When a leading Indian BPO company decided to partner with a rural BPO company to service their US logistics client, it raised quite a few eye brows. The rural BPO set a record of 700 filings per man day when compared to their urban partner’s productivity of 650 filing per day, per man day. Rural Shores, a leading rural BPO company in India, is doing this magic from their call centers which they have set up in the outskirts of Rajasthan, Madhya Pradesh and Gujarat.
Rural BPO companies are all set to transform rural India. Infosys was also amazed with the performance of rural BPOs and that is why they turned to Rural Shores to set up the call center for BESCOM, the Karnataka State Electricity Board, to set up a 24 hours call center from the scratch. The process associates of Rural Shores created the magic from the very first day by closing the issues within four hours of customers calling in to the call center.
According to Frost and Sullivan Research reports, Indian BPO industry has generated revenue of $101 billion in the fiscal year 2011-12. The report has forecasted a growth at a compound rate of 5.3% till 2016. The rural BPO has made a contribution of about $5-7 million to the $1.4 billion domestic BPO market in 2011.
Many reports are also giving interesting facts and figures about rural BPO market in India. According to NASSCOM, rural BPOs are expected to generate more than 50,000 jobs for the year 2012. And if, rural BPOs flourish in this manner, it is expected that by 2020, they will create about 10-12 lakhs jobs directly and indirectly. It is also widely seen that, leading BPO companies in India such as Infosys, Wipro, TCS and many others are hunting their talents from small cities in India to achieve cost efficiency in performing transactional jobs like data entry and form filling.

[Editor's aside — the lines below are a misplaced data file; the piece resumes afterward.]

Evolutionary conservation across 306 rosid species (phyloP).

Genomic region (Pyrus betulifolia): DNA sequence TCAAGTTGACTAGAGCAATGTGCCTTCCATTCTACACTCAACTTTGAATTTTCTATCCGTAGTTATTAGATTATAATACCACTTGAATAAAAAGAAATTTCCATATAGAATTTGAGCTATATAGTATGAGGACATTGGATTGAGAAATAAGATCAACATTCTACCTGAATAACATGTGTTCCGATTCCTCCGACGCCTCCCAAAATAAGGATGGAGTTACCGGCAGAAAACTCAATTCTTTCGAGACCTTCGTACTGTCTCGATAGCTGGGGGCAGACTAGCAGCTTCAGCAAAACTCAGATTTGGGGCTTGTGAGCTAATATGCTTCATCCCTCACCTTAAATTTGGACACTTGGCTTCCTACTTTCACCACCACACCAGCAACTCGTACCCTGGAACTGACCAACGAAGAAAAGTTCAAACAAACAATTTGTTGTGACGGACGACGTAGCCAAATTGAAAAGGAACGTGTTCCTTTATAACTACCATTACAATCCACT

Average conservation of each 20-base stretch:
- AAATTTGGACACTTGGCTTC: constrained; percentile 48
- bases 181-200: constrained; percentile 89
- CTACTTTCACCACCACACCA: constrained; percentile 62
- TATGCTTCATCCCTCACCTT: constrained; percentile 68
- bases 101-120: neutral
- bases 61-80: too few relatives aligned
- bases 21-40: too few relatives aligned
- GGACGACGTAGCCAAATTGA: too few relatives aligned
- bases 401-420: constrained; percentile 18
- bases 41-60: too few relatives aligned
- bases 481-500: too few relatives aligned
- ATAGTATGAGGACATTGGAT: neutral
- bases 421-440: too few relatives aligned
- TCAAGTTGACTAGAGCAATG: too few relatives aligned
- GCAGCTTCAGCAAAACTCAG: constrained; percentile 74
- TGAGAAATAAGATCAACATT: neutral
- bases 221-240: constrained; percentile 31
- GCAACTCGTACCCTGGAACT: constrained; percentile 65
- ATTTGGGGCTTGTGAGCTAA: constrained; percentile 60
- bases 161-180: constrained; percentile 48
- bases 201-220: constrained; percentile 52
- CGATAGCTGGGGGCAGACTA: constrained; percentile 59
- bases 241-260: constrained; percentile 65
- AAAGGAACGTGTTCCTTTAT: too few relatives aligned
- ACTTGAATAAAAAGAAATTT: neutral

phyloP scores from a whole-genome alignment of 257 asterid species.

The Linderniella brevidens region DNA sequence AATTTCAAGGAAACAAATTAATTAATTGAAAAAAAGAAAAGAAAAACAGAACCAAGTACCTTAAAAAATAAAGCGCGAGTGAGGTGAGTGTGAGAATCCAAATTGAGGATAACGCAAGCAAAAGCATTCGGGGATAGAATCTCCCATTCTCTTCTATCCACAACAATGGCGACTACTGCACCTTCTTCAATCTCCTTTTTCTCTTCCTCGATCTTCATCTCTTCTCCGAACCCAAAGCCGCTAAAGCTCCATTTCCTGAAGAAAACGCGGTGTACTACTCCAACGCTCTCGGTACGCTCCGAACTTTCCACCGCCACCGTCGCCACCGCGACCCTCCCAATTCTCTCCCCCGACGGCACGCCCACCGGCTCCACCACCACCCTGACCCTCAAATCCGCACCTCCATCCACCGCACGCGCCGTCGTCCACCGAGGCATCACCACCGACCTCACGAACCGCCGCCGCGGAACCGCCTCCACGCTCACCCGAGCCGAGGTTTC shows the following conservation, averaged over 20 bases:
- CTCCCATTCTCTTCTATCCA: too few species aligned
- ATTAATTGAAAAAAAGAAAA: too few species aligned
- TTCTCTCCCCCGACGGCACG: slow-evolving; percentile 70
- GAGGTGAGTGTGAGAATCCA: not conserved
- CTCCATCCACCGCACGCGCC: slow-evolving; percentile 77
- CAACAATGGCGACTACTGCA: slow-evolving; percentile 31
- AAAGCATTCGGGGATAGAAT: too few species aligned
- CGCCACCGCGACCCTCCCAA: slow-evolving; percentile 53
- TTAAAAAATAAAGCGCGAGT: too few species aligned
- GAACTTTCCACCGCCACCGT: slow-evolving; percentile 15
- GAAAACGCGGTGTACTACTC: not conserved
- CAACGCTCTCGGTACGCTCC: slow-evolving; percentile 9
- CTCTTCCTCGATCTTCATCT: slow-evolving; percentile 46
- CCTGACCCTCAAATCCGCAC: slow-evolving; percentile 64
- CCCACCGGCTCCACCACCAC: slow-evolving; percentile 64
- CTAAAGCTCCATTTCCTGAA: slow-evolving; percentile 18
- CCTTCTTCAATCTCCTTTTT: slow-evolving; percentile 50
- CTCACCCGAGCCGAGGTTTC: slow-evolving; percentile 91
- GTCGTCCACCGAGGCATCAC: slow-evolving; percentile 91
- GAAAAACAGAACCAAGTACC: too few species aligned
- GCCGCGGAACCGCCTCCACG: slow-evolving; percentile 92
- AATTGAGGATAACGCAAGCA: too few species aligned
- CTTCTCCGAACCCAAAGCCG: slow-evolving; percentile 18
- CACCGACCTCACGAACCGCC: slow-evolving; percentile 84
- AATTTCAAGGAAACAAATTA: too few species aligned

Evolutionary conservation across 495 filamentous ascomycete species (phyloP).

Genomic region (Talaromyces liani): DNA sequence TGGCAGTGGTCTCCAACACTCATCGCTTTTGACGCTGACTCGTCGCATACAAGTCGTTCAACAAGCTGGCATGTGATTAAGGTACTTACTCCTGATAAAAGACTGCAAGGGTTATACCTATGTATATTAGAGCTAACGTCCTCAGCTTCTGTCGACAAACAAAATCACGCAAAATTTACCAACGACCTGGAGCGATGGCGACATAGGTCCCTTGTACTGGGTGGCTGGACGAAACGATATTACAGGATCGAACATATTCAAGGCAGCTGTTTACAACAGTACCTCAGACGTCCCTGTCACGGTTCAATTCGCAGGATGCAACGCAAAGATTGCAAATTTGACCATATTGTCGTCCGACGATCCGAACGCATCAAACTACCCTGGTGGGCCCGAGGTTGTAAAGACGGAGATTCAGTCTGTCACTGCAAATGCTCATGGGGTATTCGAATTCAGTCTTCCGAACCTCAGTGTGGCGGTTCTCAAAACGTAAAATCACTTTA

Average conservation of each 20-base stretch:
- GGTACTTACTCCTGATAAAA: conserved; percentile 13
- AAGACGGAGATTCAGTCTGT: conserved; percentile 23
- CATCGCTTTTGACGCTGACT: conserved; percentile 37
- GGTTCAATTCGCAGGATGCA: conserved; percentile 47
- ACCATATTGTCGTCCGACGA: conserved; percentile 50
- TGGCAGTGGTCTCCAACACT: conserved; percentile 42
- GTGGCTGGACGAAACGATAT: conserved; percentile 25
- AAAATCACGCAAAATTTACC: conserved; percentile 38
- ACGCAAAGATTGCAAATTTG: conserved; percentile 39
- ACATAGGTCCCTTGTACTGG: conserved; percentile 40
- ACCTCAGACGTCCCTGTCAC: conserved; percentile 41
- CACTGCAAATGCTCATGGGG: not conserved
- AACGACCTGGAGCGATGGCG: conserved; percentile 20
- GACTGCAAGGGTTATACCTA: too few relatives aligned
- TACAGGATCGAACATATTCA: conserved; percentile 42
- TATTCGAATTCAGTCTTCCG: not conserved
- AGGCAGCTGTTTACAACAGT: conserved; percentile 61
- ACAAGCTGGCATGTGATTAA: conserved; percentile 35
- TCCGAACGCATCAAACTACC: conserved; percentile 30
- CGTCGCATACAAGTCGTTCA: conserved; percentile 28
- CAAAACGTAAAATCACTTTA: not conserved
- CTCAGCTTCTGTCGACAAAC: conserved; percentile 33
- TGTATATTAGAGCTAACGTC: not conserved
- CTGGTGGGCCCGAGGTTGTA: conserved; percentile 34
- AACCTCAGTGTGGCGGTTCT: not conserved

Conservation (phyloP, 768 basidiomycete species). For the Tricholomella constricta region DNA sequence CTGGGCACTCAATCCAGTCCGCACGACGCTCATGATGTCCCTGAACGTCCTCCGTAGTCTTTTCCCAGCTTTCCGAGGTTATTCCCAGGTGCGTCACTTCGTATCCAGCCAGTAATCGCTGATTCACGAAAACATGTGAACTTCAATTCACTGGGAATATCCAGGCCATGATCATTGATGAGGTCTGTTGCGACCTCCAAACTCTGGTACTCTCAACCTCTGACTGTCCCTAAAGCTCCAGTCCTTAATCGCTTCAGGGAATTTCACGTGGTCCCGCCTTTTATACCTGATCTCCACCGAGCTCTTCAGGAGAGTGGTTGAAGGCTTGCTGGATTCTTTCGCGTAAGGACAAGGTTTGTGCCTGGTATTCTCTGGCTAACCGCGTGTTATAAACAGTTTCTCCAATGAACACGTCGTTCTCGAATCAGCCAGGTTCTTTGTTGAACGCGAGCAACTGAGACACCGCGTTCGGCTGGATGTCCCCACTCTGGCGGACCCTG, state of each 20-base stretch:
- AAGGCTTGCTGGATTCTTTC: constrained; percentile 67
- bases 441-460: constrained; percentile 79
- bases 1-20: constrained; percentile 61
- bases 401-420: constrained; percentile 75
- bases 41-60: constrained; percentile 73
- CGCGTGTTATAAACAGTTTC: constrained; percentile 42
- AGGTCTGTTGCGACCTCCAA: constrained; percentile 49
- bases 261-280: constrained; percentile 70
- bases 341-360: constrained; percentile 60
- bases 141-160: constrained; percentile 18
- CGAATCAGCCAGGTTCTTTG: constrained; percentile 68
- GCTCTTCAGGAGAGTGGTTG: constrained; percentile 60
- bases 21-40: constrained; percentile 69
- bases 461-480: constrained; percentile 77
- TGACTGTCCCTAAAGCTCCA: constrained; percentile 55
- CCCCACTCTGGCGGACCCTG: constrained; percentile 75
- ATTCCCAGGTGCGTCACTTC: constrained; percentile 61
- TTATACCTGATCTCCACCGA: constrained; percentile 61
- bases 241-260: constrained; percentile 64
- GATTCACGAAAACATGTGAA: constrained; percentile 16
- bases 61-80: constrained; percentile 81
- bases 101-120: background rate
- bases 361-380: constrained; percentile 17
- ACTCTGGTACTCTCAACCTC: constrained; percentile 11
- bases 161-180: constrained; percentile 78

The nature of outsourcing is changing from simple transactional process to complex transformational process, in that context companies are bound to meet the changing needs of their clients without compromising on the service quality and this is possible only by recruiting talents from across various domains. This is where Indian BPO’s are looking at near shoring model.
Rural India has a wide base of untapped pool of graduates, which Rural BPO model expects to leverage for cost and process efficiency.
The more interesting factor is that about 50% of employees in rural BPO are women which indicate the transformation that is taking place in rural India.
It seems like rural BPO is growing at a faster pace and is playing a prominent role in helping the Indian BPO industry to maintain its leadership position in the global market. Indian BPO firms can potentially look at rural BPO’s to server their transactional projects where as they can go for near shoring models to meet the transformational and complex BPO projects.